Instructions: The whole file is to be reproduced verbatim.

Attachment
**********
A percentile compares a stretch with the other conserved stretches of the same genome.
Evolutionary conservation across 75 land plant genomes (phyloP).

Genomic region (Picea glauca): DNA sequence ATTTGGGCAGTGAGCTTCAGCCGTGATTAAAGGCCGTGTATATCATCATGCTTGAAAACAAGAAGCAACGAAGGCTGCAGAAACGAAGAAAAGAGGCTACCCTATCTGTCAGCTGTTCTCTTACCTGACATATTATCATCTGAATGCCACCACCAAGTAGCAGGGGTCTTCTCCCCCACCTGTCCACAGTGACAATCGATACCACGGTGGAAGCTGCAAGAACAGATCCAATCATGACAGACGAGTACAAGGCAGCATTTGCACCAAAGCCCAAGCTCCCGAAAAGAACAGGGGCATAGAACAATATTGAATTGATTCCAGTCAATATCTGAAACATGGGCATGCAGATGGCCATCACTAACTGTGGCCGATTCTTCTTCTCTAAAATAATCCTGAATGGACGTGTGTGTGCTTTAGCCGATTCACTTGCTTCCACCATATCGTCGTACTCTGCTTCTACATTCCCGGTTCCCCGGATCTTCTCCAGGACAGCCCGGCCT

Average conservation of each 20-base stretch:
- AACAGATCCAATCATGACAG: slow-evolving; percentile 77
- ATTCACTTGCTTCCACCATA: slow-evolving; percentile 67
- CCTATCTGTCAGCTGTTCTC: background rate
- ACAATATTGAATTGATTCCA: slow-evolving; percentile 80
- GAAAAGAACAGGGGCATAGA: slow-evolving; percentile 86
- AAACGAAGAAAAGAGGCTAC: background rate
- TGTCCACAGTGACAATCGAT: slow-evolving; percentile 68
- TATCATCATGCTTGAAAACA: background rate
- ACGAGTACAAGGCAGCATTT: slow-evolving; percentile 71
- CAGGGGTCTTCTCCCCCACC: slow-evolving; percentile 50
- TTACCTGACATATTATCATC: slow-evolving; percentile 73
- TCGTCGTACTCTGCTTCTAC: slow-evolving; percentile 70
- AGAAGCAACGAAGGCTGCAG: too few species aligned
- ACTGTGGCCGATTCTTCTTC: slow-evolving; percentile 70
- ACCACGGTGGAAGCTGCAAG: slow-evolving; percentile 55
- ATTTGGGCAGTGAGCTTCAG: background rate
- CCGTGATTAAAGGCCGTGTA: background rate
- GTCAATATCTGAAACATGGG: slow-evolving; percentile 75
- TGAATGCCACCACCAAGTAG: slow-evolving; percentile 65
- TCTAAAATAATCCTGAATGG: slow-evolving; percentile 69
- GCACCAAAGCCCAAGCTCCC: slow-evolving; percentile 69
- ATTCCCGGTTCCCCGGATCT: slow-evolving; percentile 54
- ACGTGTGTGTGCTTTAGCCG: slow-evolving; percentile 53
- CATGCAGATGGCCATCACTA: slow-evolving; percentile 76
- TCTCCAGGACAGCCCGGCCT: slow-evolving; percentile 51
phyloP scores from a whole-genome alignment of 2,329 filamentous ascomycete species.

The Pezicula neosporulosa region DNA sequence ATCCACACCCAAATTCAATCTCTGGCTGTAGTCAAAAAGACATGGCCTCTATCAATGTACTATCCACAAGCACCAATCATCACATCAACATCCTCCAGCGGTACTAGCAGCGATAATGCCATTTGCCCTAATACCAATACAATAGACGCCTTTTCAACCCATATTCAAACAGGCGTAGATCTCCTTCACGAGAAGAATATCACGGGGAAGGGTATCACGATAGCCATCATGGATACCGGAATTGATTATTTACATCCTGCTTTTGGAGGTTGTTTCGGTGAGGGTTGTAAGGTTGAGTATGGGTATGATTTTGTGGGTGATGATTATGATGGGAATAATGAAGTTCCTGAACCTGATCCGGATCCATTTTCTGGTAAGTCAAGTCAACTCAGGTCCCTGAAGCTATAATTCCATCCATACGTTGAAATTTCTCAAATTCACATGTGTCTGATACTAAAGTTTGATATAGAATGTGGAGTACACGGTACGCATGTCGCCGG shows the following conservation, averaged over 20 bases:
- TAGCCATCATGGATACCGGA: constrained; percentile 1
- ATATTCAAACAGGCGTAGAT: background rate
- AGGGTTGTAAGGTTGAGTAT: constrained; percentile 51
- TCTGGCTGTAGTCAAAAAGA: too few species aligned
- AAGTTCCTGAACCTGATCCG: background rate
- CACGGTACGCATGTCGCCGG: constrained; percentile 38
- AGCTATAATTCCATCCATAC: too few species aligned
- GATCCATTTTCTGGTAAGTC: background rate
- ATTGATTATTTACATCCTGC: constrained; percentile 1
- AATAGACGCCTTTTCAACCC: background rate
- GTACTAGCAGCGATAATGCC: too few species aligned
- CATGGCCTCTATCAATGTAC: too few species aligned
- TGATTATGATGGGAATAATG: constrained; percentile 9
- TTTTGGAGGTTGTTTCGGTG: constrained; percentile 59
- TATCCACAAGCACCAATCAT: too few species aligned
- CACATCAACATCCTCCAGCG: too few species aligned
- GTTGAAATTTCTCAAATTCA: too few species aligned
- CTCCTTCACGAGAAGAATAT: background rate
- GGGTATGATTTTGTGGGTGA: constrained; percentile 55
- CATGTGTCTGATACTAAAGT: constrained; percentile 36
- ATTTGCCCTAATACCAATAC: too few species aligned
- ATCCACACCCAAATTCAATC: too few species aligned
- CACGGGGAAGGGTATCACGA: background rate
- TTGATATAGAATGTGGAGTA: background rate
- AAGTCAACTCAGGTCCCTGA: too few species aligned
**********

A percentile compares a stretch with the other conserved stretches of the same genome.
Evolutionary conservation across 75 land plant genomes (phyloP).

Genomic region (Picea glauca): DNA sequence ATTTGGGCAGTGAGCTTCAGCCGTGATTAAAGGCCGTGTATATCATCATGCTTGAAAACAAGAAGCAACGAAGGCTGCAGAAACGAAGAAAAGAGGCTACCCTATCTGTCAGCTGTTCTCTTACCTGACATATTATCATCTGAATGCCACCACCAAGTAGCAGGGGTCTTCTCCCCCACCTGTCCACAGTGACAATCGATACCACGGTGGAAGCTGCAAGAACAGATCCAATCATGACAGACGAGTACAAGGCAGCATTTGCACCAAAGCCCAAGCTCCCGAAAAGAACAGGGGCATAGAACAATATTGAATTGATTCCAGTCAATATCTGAAACATGGGCATGCAGATGGCCATCACTAACTGTGGCCGATTCTTCTTCTCTAAAATAATCCTGAATGGACGTGTGTGTGCTTTAGCCGATTCACTTGCTTCCACCATATCGTCGTACTCTGCTTCTACATTCCCGGTTCCCCGGATCTTCTCCAGGACAGCCCGGCCT

Average conservation of each 20-base stretch:
- AACAGATCCAATCATGACAG: slow-evolving; percentile 77
- ATTCACTTGCTTCCACCATA: slow-evolving; percentile 67
- CCTATCTGTCAGCTGTTCTC: background rate
- ACAATATTGAATTGATTCCA: slow-evolving; percentile 80
- GAAAAGAACAGGGGCATAGA: slow-evolving; percentile 86
- AAACGAAGAAAAGAGGCTAC: background rate
- TGTCCACAGTGACAATCGAT: slow-evolving; percentile 68
- TATCATCATGCTTGAAAACA: background rate
- ACGAGTACAAGGCAGCATTT: slow-evolving; percentile 71
- CAGGGGTCTTCTCCCCCACC: slow-evolving; percentile 50
- TTACCTGACATATTATCATC: slow-evolving; percentile 73
- TCGTCGTACTCTGCTTCTAC: slow-evolving; percentile 70
- AGAAGCAACGAAGGCTGCAG: too few species aligned
- ACTGTGGCCGATTCTTCTTC: slow-evolving; percentile 70
- ACCACGGTGGAAGCTGCAAG: slow-evolving; percentile 55
- ATTTGGGCAGTGAGCTTCAG: background rate
- CCGTGATTAAAGGCCGTGTA: background rate
- GTCAATATCTGAAACATGGG: slow-evolving; percentile 75
- TGAATGCCACCACCAAGTAG: slow-evolving; percentile 65
- TCTAAAATAATCCTGAATGG: slow-evolving; percentile 69
- GCACCAAAGCCCAAGCTCCC: slow-evolving; percentile 69
- ATTCCCGGTTCCCCGGATCT: slow-evolving; percentile 54
- ACGTGTGTGTGCTTTAGCCG: slow-evolving; percentile 53
- CATGCAGATGGCCATCACTA: slow-evolving; percentile 76
- TCTCCAGGACAGCCCGGCCT: slow-evolving; percentile 51
phyloP scores from a whole-genome alignment of 2,329 filamentous ascomycete species.

The Pezicula neosporulosa region DNA sequence ATCCACACCCAAATTCAATCTCTGGCTGTAGTCAAAAAGACATGGCCTCTATCAATGTACTATCCACAAGCACCAATCATCACATCAACATCCTCCAGCGGTACTAGCAGCGATAATGCCATTTGCCCTAATACCAATACAATAGACGCCTTTTCAACCCATATTCAAACAGGCGTAGATCTCCTTCACGAGAAGAATATCACGGGGAAGGGTATCACGATAGCCATCATGGATACCGGAATTGATTATTTACATCCTGCTTTTGGAGGTTGTTTCGGTGAGGGTTGTAAGGTTGAGTATGGGTATGATTTTGTGGGTGATGATTATGATGGGAATAATGAAGTTCCTGAACCTGATCCGGATCCATTTTCTGGTAAGTCAAGTCAACTCAGGTCCCTGAAGCTATAATTCCATCCATACGTTGAAATTTCTCAAATTCACATGTGTCTGATACTAAAGTTTGATATAGAATGTGGAGTACACGGTACGCATGTCGCCGG shows the following conservation, averaged over 20 bases:
- TAGCCATCATGGATACCGGA: constrained; percentile 1
- ATATTCAAACAGGCGTAGAT: background rate
- AGGGTTGTAAGGTTGAGTAT: constrained; percentile 51
- TCTGGCTGTAGTCAAAAAGA: too few species aligned
- AAGTTCCTGAACCTGATCCG: background rate
- CACGGTACGCATGTCGCCGG: constrained; percentile 38
- AGCTATAATTCCATCCATAC: too few species aligned
- GATCCATTTTCTGGTAAGTC: background rate
- ATTGATTATTTACATCCTGC: constrained; percentile 1
- AATAGACGCCTTTTCAACCC: background rate
- GTACTAGCAGCGATAATGCC: too few species aligned
- CATGGCCTCTATCAATGTAC: too few species aligned
- TGATTATGATGGGAATAATG: constrained; percentile 9
- TTTTGGAGGTTGTTTCGGTG: constrained; percentile 59
- TATCCACAAGCACCAATCAT: too few species aligned
- CACATCAACATCCTCCAGCG: too few species aligned
- GTTGAAATTTCTCAAATTCA: too few species aligned
- CTCCTTCACGAGAAGAATAT: background rate
- GGGTATGATTTTGTGGGTGA: constrained; percentile 55
- CATGTGTCTGATACTAAAGT: constrained; percentile 36
- ATTTGCCCTAATACCAATAC: too few species aligned
- ATCCACACCCAAATTCAATC: too few species aligned
- CACGGGGAAGGGTATCACGA: background rate
- TTGATATAGAATGTGGAGTA: background rate
- AAGTCAACTCAGGTCCCTGA: too few species aligned